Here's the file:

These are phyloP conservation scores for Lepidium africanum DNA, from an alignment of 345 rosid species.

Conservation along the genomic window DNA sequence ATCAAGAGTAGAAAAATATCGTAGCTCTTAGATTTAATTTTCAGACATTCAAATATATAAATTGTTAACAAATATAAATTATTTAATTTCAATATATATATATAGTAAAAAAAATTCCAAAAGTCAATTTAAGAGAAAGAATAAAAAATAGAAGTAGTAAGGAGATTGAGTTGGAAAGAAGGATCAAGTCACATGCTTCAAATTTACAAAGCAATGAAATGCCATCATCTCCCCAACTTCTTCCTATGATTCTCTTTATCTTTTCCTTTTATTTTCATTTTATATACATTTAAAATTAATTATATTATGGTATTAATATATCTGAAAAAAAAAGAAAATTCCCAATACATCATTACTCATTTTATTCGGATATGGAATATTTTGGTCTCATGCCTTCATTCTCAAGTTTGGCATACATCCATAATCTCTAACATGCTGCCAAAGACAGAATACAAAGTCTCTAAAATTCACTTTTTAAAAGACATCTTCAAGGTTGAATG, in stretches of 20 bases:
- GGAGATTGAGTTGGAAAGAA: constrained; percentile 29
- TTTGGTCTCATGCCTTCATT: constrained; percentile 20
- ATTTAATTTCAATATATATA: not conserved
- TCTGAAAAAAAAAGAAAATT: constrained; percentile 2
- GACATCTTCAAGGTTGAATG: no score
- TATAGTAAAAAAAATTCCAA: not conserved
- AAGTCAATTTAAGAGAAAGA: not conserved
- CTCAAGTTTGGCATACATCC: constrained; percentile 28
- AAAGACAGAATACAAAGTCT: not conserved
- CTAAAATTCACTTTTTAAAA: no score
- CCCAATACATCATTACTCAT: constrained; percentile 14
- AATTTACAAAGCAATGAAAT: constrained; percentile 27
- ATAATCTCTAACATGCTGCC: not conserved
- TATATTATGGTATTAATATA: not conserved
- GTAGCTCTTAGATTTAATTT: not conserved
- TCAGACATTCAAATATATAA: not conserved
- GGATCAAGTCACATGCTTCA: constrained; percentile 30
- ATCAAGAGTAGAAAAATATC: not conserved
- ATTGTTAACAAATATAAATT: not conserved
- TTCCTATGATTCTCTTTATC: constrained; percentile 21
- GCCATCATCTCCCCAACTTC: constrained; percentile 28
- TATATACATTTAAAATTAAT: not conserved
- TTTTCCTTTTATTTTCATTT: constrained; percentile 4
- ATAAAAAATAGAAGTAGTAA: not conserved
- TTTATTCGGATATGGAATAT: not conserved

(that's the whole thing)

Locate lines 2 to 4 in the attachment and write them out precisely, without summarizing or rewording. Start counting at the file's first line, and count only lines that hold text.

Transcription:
Conservation along the genomic window DNA sequence ATCAAGAGTAGAAAAATATCGTAGCTCTTAGATTTAATTTTCAGACATTCAAATATATAAATTGTTAACAAATATAAATTATTTAATTTCAATATATATATATAGTAAAAAAAATTCCAAAAGTCAATTTAAGAGAAAGAATAAAAAATAGAAGTAGTAAGGAGATTGAGTTGGAAAGAAGGATCAAGTCACATGCTTCAAATTTACAAAGCAATGAAATGCCATCATCTCCCCAACTTCTTCCTATGATTCTCTTTATCTTTTCCTTTTATTTTCATTTTATATACATTTAAAATTAATTATATTATGGTATTAATATATCTGAAAAAAAAAGAAAATTCCCAATACATCATTACTCATTTTATTCGGATATGGAATATTTTGGTCTCATGCCTTCATTCTCAAGTTTGGCATACATCCATAATCTCTAACATGCTGCCAAAGACAGAATACAAAGTCTCTAAAATTCACTTTTTAAAAGACATCTTCAAGGTTGAATG, in stretches of 20 bases:
- GGAGATTGAGTTGGAAAGAA: constrained; percentile 29
- TTTGGTCTCATGCCTTCATT: constrained; percentile 20